# 🤑 Bank

After failing to follow a couple interesting bootstrapped cybersecurity ideas I thought: "why not do something extremely ambitious. Take the funding. Solve world hunger. Takeover the world". What better way to do that than starting a bank!

I mean, how hard could it be, what is actually required to start a bank? It turns out, a shit load. I knew it wouldn't be easy, but sometimes the intimidating things in life are stupid easy. In this case, it's intimidating because it's hard. To actually get a state (non-credit union) banking charter, you need a significant (8 figures of funding), basically an entire compliance department from day one, and a love for the rigamarole of banking regulations. Maybe I wasn't cut out for this one. Surely there has to be a technology solution here though, right?

# Optimus Prime

As always, there was a technology solution. They're known as neobanks:

A neobank is a type of direct bank that operates exclusively using online banking without traditional physical branch networks that challenge traditional banks. https://en.wikipedia.org/wiki/Neobank

All those shitty ads you get for credit cards, debit cards, basically anything not made by Visa or Mastercard? Yeah, those are neobanks. They're actually backed by much larger reputable financial providers, and they serve almost exclusively as marketing departments. These neobanks are usually run on Banking-as-a-Service (BaaS) providers. The two I spent time looking into where Treasury Prime and Column. Both mouth-wateringly attractive companies. The marketing, their API documentation, the pitch, it's :chefs-kiss:. For a more in-depth look Contrary Research has a fantastic market guide for Fin Tech Infrastructure. These companies could make it far easier to start a "bank". However, the more you look at the revenue models for someone building on these platforms, especially someone not trying to take on a ton of investment, it's hard. You primarily make revenue on interchange fees, which is the 1% you get on every credit card transaction. This means it's a numbers game, you need to get millions of users to scrape by, which is a marketing game. Me and marketing don't do very well together, I'm much more well suited for B2B enterprise sales than I am marketing. Still fucking cool though, what a fun space.

# Megatron

Alright, so not a bank. How about a cell phone company? When leaving my past company I almost jumped off the roof due to how hard AT&T made it to transfer off their plan to Mint Mobile. Could I make some improvements there? Through some research, I found the concept of Mobile Virtual Network Operators, which is basically what Mint Mobile is. You buy surplus network capacity from one of the large telcos, and market it to your users and make $$ on the difference. God damnit, there's that marketing again. I'd have to get millions of users to make it work, with a primarily ad-driven acquisition channel. Maybe next time...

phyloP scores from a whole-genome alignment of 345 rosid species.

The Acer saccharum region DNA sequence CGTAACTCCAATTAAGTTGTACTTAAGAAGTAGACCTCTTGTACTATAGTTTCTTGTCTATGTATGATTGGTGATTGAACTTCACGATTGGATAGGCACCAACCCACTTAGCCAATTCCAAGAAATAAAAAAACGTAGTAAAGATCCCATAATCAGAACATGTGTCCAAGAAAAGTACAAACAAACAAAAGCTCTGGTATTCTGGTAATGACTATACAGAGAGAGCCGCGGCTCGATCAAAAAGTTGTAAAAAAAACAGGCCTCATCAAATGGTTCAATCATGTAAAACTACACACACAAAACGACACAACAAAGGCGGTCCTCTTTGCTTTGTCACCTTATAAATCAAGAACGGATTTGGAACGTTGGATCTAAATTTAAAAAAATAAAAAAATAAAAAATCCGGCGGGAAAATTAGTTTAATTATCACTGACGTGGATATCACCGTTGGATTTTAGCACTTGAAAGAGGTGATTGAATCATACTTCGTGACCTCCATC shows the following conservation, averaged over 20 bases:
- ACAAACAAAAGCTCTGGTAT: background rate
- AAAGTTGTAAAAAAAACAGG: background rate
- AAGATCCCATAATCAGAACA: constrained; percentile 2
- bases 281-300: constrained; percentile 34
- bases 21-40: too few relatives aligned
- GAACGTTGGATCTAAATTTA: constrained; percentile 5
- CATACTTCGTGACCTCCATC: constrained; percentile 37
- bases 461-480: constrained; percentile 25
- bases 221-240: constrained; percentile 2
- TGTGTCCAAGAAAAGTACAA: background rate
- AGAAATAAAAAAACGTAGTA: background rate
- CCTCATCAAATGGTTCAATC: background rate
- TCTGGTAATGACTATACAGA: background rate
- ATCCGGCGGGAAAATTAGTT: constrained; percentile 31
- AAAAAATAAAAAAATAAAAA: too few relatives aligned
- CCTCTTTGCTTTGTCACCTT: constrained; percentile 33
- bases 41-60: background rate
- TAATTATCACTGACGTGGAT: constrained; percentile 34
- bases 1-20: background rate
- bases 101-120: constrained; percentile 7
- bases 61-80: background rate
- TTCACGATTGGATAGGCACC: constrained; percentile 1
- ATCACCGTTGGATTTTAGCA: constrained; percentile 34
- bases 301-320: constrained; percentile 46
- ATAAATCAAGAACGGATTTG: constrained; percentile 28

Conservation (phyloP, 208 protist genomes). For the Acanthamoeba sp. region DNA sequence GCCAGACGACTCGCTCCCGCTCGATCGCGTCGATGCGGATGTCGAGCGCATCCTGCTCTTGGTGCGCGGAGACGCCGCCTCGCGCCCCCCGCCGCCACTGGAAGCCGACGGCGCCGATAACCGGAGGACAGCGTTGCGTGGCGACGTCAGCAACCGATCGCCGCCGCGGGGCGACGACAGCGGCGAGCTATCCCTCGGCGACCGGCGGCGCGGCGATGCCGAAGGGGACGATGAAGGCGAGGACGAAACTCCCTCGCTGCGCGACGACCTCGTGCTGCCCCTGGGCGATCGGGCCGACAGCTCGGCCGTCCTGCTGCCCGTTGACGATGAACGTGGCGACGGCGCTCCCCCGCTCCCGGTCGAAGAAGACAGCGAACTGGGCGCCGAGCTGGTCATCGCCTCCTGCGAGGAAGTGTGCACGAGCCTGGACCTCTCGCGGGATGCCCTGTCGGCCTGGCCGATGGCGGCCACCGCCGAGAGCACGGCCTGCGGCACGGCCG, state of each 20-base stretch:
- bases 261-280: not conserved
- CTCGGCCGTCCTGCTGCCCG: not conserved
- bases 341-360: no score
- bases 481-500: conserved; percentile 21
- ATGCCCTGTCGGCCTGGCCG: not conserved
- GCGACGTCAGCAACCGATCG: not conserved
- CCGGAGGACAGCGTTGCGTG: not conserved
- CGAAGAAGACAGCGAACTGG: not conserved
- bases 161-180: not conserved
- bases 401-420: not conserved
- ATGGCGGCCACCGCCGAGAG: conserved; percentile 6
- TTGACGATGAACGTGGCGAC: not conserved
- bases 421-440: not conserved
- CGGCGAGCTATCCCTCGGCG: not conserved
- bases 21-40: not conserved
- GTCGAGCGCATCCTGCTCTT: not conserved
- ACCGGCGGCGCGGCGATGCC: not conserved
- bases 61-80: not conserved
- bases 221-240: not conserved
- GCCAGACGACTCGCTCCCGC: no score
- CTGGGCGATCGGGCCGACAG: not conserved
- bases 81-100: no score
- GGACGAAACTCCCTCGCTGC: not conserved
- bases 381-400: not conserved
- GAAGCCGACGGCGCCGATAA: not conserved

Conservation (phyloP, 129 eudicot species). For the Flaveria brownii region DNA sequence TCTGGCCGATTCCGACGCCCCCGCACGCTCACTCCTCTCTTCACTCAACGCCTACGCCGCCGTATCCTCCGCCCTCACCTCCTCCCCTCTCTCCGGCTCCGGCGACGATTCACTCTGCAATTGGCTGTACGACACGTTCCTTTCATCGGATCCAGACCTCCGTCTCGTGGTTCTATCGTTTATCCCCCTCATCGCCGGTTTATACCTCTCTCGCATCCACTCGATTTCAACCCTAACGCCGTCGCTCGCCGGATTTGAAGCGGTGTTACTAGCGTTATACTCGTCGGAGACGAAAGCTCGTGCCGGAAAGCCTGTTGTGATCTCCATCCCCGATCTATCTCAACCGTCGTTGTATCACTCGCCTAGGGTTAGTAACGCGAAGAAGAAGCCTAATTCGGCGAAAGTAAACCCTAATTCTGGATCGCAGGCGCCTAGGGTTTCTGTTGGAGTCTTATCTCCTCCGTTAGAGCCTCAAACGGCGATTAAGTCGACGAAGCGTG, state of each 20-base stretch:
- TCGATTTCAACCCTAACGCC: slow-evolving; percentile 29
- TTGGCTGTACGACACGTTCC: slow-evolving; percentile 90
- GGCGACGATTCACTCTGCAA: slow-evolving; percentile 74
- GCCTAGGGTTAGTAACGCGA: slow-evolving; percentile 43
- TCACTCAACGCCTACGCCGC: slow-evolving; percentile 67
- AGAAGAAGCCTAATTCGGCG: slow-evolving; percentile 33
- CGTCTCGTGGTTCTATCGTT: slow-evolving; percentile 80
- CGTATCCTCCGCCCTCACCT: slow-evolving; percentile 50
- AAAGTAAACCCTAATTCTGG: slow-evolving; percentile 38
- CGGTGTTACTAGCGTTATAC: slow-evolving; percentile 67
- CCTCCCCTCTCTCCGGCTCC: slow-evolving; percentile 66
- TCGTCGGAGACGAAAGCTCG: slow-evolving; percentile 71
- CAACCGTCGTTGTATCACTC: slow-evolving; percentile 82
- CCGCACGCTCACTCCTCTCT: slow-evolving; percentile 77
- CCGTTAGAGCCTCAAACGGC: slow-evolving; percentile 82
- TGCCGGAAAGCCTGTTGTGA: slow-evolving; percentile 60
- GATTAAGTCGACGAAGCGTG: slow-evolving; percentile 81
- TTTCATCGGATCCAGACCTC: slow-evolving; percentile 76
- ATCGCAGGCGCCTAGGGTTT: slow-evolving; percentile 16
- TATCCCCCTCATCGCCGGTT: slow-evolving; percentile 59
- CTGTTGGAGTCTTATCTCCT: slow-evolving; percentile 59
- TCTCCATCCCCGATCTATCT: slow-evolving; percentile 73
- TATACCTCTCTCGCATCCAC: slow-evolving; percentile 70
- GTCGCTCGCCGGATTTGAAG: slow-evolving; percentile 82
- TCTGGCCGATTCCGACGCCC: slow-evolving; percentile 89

# Those were the only transformers I knew

I've got it, an insurance company! At this point, I'm a seasoned bigtech builder, I know how to make a bank, a mobile phone company, I've got this research path down. Insurance as a Service, where the fuck are you. Qover I see you, stop running! Embedded insurance is what they call it and again is filled with companies with beautiful API designs, great marketing, and seemingly simple ways to get started. Out of the 3, this is likely the one I'd actually have the most success at, due to the need for Cyberinsurance. I'd previously worked with and sold products for cyberinsurers, so there was some reasonable overlap there. Companies like Coalition are crushing it in the cyberinsurance space and most of their cyber tooling I could build in my sleep. To be honest, I'm not sure why I stopped pursuing this one, I think you need the backing and confidence of some pretty big people to get these embedded insurance providers to work with you. If you want to sell multi-million cyber plans, they require you to have some assets to back them up if it explodes. And sadly they wouldn't take a 2017 Mazda as collateral.

# Sorry world

I guess we aren't solving world hunger today, but it was fun researching these goliath markets and seeing that everyone has beaten me to the cool ideas in them.